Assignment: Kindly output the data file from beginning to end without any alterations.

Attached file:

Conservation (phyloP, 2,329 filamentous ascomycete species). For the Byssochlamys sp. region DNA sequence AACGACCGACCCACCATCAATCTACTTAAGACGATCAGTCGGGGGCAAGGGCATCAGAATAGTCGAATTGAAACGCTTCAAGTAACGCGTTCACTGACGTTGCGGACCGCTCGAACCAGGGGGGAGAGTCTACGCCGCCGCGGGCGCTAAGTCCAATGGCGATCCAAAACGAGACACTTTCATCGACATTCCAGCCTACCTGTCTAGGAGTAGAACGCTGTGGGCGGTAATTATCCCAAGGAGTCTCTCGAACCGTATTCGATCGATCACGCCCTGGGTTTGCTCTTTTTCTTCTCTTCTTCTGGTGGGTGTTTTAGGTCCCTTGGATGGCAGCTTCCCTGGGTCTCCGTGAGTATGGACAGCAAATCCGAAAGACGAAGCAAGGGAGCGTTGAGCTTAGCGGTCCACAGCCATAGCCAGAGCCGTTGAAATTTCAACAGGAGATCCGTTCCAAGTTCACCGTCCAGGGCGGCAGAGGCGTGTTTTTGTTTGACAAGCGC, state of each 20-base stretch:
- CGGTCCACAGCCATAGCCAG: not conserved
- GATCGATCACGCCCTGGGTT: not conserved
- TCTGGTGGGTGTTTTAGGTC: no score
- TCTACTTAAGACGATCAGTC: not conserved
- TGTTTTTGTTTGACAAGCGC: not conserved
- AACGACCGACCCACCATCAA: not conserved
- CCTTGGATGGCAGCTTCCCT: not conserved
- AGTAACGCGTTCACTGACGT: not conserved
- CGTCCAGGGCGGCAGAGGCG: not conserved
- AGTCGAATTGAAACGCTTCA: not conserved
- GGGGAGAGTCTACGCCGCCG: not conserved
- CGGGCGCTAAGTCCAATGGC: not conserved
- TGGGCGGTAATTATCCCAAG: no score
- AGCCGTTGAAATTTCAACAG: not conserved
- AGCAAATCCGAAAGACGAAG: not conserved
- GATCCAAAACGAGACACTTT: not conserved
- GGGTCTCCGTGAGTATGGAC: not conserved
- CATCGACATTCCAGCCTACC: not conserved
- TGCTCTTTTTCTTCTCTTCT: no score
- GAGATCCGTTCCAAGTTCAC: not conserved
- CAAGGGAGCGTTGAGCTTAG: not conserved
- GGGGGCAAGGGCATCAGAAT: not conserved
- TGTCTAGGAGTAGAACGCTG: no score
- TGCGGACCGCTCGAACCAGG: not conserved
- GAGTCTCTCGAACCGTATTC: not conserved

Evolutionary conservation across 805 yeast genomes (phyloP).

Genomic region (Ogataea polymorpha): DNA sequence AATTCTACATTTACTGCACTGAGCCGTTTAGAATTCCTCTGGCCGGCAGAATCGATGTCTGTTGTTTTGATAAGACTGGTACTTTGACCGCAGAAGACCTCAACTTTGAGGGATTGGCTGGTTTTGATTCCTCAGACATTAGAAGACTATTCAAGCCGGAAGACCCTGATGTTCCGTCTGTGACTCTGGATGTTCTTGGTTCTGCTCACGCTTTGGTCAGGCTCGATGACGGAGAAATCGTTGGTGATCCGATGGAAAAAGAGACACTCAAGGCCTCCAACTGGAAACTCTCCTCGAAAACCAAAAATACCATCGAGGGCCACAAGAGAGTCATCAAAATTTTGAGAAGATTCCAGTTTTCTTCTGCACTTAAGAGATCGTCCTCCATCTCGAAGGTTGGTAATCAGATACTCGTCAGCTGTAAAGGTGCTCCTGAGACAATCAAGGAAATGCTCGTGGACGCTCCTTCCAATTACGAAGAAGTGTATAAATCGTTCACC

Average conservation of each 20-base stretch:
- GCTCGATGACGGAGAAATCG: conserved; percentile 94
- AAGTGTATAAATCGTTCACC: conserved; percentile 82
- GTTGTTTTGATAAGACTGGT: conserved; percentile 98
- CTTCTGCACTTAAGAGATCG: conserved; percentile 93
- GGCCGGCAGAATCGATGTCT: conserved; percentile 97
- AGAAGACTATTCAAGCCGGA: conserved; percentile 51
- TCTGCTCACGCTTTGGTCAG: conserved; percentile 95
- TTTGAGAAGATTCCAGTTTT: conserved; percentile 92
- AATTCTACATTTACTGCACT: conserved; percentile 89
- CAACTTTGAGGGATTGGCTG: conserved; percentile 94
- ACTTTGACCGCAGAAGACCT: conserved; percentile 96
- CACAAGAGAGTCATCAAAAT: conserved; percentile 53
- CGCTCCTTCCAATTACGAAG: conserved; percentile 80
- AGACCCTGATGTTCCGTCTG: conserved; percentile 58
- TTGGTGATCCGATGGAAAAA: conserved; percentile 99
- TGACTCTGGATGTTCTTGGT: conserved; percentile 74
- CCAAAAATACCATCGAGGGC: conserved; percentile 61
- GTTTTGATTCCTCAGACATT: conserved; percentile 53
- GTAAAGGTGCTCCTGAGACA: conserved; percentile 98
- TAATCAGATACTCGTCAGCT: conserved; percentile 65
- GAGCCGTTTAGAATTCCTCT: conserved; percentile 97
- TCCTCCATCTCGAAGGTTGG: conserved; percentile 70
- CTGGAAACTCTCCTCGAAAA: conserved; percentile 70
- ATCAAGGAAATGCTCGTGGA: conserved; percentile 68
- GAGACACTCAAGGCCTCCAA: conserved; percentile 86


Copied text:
Conservation (phyloP, 2,329 filamentous ascomycete species). For the Byssochlamys sp. region DNA sequence AACGACCGACCCACCATCAATCTACTTAAGACGATCAGTCGGGGGCAAGGGCATCAGAATAGTCGAATTGAAACGCTTCAAGTAACGCGTTCACTGACGTTGCGGACCGCTCGAACCAGGGGGGAGAGTCTACGCCGCCGCGGGCGCTAAGTCCAATGGCGATCCAAAACGAGACACTTTCATCGACATTCCAGCCTACCTGTCTAGGAGTAGAACGCTGTGGGCGGTAATTATCCCAAGGAGTCTCTCGAACCGTATTCGATCGATCACGCCCTGGGTTTGCTCTTTTTCTTCTCTTCTTCTGGTGGGTGTTTTAGGTCCCTTGGATGGCAGCTTCCCTGGGTCTCCGTGAGTATGGACAGCAAATCCGAAAGACGAAGCAAGGGAGCGTTGAGCTTAGCGGTCCACAGCCATAGCCAGAGCCGTTGAAATTTCAACAGGAGATCCGTTCCAAGTTCACCGTCCAGGGCGGCAGAGGCGTGTTTTTGTTTGACAAGCGC, state of each 20-base stretch:
- CGGTCCACAGCCATAGCCAG: not conserved
- GATCGATCACGCCCTGGGTT: not conserved
- TCTGGTGGGTGTTTTAGGTC: no score
- TCTACTTAAGACGATCAGTC: not conserved
- TGTTTTTGTTTGACAAGCGC: not conserved
- AACGACCGACCCACCATCAA: not conserved
- CCTTGGATGGCAGCTTCCCT: not conserved
- AGTAACGCGTTCACTGACGT: not conserved
- CGTCCAGGGCGGCAGAGGCG: not conserved
- AGTCGAATTGAAACGCTTCA: not conserved
- GGGGAGAGTCTACGCCGCCG: not conserved
- CGGGCGCTAAGTCCAATGGC: not conserved
- TGGGCGGTAATTATCCCAAG: no score
- AGCCGTTGAAATTTCAACAG: not conserved
- AGCAAATCCGAAAGACGAAG: not conserved
- GATCCAAAACGAGACACTTT: not conserved
- GGGTCTCCGTGAGTATGGAC: not conserved
- CATCGACATTCCAGCCTACC: not conserved
- TGCTCTTTTTCTTCTCTTCT: no score
- GAGATCCGTTCCAAGTTCAC: not conserved
- CAAGGGAGCGTTGAGCTTAG: not conserved
- GGGGGCAAGGGCATCAGAAT: not conserved
- TGTCTAGGAGTAGAACGCTG: no score
- TGCGGACCGCTCGAACCAGG: not conserved
- GAGTCTCTCGAACCGTATTC: not conserved

Evolutionary conservation across 805 yeast genomes (phyloP).

Genomic region (Ogataea polymorpha): DNA sequence AATTCTACATTTACTGCACTGAGCCGTTTAGAATTCCTCTGGCCGGCAGAATCGATGTCTGTTGTTTTGATAAGACTGGTACTTTGACCGCAGAAGACCTCAACTTTGAGGGATTGGCTGGTTTTGATTCCTCAGACATTAGAAGACTATTCAAGCCGGAAGACCCTGATGTTCCGTCTGTGACTCTGGATGTTCTTGGTTCTGCTCACGCTTTGGTCAGGCTCGATGACGGAGAAATCGTTGGTGATCCGATGGAAAAAGAGACACTCAAGGCCTCCAACTGGAAACTCTCCTCGAAAACCAAAAATACCATCGAGGGCCACAAGAGAGTCATCAAAATTTTGAGAAGATTCCAGTTTTCTTCTGCACTTAAGAGATCGTCCTCCATCTCGAAGGTTGGTAATCAGATACTCGTCAGCTGTAAAGGTGCTCCTGAGACAATCAAGGAAATGCTCGTGGACGCTCCTTCCAATTACGAAGAAGTGTATAAATCGTTCACC

Average conservation of each 20-base stretch:
- GCTCGATGACGGAGAAATCG: conserved; percentile 94
- AAGTGTATAAATCGTTCACC: conserved; percentile 82
- GTTGTTTTGATAAGACTGGT: conserved; percentile 98
- CTTCTGCACTTAAGAGATCG: conserved; percentile 93
- GGCCGGCAGAATCGATGTCT: conserved; percentile 97
- AGAAGACTATTCAAGCCGGA: conserved; percentile 51
- TCTGCTCACGCTTTGGTCAG: conserved; percentile 95
- TTTGAGAAGATTCCAGTTTT: conserved; percentile 92
- AATTCTACATTTACTGCACT: conserved; percentile 89
- CAACTTTGAGGGATTGGCTG: conserved; percentile 94
- ACTTTGACCGCAGAAGACCT: conserved; percentile 96
- CACAAGAGAGTCATCAAAAT: conserved; percentile 53
- CGCTCCTTCCAATTACGAAG: conserved; percentile 80
- AGACCCTGATGTTCCGTCTG: conserved; percentile 58
- TTGGTGATCCGATGGAAAAA: conserved; percentile 99
- TGACTCTGGATGTTCTTGGT: conserved; percentile 74
- CCAAAAATACCATCGAGGGC: conserved; percentile 61
- GTTTTGATTCCTCAGACATT: conserved; percentile 53
- GTAAAGGTGCTCCTGAGACA: conserved; percentile 98
- TAATCAGATACTCGTCAGCT: conserved; percentile 65
- GAGCCGTTTAGAATTCCTCT: conserved; percentile 97
- TCCTCCATCTCGAAGGTTGG: conserved; percentile 70
- CTGGAAACTCTCCTCGAAAA: conserved; percentile 70
- ATCAAGGAAATGCTCGTGGA: conserved; percentile 68
- GAGACACTCAAGGCCTCCAA: conserved; percentile 86